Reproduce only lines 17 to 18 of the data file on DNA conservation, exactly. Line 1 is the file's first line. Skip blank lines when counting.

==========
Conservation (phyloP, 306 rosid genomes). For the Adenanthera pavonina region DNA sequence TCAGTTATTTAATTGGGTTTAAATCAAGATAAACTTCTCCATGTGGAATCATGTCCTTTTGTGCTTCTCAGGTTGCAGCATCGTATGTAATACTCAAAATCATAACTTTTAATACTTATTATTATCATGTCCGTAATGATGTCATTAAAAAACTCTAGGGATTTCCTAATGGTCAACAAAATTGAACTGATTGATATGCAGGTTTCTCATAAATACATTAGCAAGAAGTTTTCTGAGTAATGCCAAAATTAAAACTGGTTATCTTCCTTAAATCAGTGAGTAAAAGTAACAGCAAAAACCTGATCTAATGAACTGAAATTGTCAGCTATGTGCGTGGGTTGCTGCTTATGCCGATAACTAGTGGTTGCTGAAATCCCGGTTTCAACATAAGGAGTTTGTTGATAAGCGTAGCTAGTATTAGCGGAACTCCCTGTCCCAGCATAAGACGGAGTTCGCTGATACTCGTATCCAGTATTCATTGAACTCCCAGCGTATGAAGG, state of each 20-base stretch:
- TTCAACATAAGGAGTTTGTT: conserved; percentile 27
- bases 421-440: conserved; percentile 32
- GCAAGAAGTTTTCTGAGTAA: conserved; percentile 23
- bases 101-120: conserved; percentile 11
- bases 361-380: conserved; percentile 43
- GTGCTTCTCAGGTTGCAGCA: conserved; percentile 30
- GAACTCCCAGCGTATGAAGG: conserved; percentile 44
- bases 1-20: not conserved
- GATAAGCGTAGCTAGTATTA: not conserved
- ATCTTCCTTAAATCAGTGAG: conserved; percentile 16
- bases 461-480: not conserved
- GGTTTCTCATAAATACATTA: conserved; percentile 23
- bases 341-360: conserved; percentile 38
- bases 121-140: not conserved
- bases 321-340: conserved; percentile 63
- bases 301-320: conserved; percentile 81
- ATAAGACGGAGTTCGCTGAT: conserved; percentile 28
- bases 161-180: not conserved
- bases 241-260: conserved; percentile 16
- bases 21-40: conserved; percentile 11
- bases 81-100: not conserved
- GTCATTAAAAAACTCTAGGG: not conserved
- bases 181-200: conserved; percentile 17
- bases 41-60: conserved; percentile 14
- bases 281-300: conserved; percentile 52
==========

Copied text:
- bases 301-320: conserved; percentile 81
- ATAAGACGGAGTTCGCTGAT: conserved; percentile 28